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G.R. No. 194629, April 21, 2014 - PEOPLE OF THE PHILIPPINES, Plaintiff–Appellee, v. DANTE DULAY, Accused–Appellant.

G.R. No. 194629, April 21, 2014 - PEOPLE OF THE PHILIPPINES, Plaintiff–Appellee, v. DANTE DULAY, Accused–Appellant.

PHILIPPINE SUPREME COURT DECISIONS

FIRST DIVISION

G.R. No. 194629, April 21, 2014

PEOPLE OF THE PHILIPPINES, Plaintiff–Appellee, v. DANTE DULAY, Accused–Appellant.

D E C I S I O N

REYES, J.:

For review is the Decision1 dated May 26, 2010 of the Court of Appeals (CA) in CA–G.R. CR–H.C. No. 03584 which affirmed the Decision2 dated September 30, 2008 of the Regional Trial Court (RTC) of Cabarroguis, Quirino, Branch 31, finding accused–appellant Dante Dulay (Dulay) guilty beyond reasonable doubt of the complex crime of Murder and Frustrated Murder.

The following are the antecedent facts:

[Dulay] entered a plea of “not guilty” to the indictment which reads as follows:
"That on or about 6:30 in the evening of December 30, 2002 in Ligaya, Aglipay, Quirino, Philippines and within the jurisdiction of this Honorable Court, the above–named accused by using a grenade and by means of explosion, did then and there willfully and unlawfully and after removing the safety pin of the said grenade, throw it at the house of Orlando Legaspi Sr., producing a land explosion and as a consequence[,] the shrapnels hit ORLANDO LEGASPI SR. to [sic] the different parts of his body that caused his death.

That on the same occasion, said accused armed with the same grenade and by means of explosion did then and there willfully and unlawfully threw the grenade after removing its safety pin at the house of ORLANDO LEGASPI SR. causing loud explosion as the shrapnel of the grenade hit ORLANDO LEGASPI, JR. Thus accused performed all the acts of execution that would produce the crime of murder as a consequence but did not produce it because of timely medical assistance rendered unto ORLANDO LEGASPI JR. which prevented his death.

Acts contrary to law.”
The records reveal that in the evening of 30 December 2002 at around 6:30, Orlando Jr. (or simply “Junior” ), a child about six years of age, was outside the kitchen of their house located in Ligaya, Aglipay, Province of Quirino. His father, the late Orlando Sr., was also somewhere in the yard and was asking Junior to hand him a chair. They had just finished dinner and were intending to watch the television later.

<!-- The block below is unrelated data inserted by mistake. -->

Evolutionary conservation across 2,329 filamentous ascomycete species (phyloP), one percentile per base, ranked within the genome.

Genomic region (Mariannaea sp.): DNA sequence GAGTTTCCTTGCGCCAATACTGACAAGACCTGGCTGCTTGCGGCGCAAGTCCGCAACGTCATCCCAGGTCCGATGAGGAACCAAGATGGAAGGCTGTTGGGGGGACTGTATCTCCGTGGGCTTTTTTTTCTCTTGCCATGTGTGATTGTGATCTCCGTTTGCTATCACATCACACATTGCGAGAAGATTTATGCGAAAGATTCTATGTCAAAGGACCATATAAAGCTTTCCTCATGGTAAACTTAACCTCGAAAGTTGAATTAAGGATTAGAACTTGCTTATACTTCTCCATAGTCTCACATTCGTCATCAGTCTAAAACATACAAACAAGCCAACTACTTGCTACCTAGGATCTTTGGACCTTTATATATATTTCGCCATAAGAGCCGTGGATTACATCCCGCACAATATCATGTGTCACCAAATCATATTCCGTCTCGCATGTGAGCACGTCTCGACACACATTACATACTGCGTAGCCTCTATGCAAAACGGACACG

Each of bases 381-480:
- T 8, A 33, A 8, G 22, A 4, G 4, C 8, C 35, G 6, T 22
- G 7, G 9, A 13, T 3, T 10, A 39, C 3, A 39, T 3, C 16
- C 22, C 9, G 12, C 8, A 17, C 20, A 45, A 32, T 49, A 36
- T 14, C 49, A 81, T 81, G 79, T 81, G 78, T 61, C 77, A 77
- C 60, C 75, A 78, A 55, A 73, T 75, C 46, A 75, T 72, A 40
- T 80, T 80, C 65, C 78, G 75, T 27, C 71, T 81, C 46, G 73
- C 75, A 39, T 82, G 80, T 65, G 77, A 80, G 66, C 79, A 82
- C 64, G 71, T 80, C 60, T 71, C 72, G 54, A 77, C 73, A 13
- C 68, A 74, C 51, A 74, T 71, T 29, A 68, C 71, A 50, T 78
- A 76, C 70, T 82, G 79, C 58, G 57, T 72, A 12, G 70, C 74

Wondering why the dog was barking loudly, Mrs. Engracia Legaspi peeped from inside the kitchen and noticed Dulay’s dog in the vicinity. She surmised that its master, [Dulay], was also present. Junior’s elder sister, Melanie went out to look for the dog–leash to transfer the mutt to another area.

Using the flashlight he was constantly prohibited from playing with, Junior directed a beam towards the grassy area where he discovered [Dulay] whom he recognized because of the characteristic “mumps” below his left ear. Melanie also saw [Dulay] as he was staring at Orlando Sr. Their uncle Dante suddenly threw something that resembled a ball, towards the cemented part of the yard. It turned out to be a grenade, and it landed about seven meters from where Junior and his father were. [Dulay] then went away on his bicycle towards the direction of his house, x x x.

When the grenade exploded, Junior was hurt in his pelvic area, while his father was fatally hit by shrapnel, causing his death. Melanie rushed to the succor of her bloodied father, barely noticing Junior who was likewise lying on the ground, but was still conscious and crying. Engracia hollered for help from the neighborhood. Because of the firecrackers in that New Year’s Eve, people did not readily render assistance, until they realized the intensity of the explosion that shook the ground.

Police operatives who arrived at the crime scene instructed the assisting neighbors to locate the grenade fragments. In the early morning of 31 December 2002, three of the male neighbors continued the search and found a grenade safety lever, along with a torn–out pair of rubber shoes in the road near Dulay’s house. Examining the rubber shoes which turned out to belong to the latter, the three men further recovered a grenade ring pin from inside the left shoe.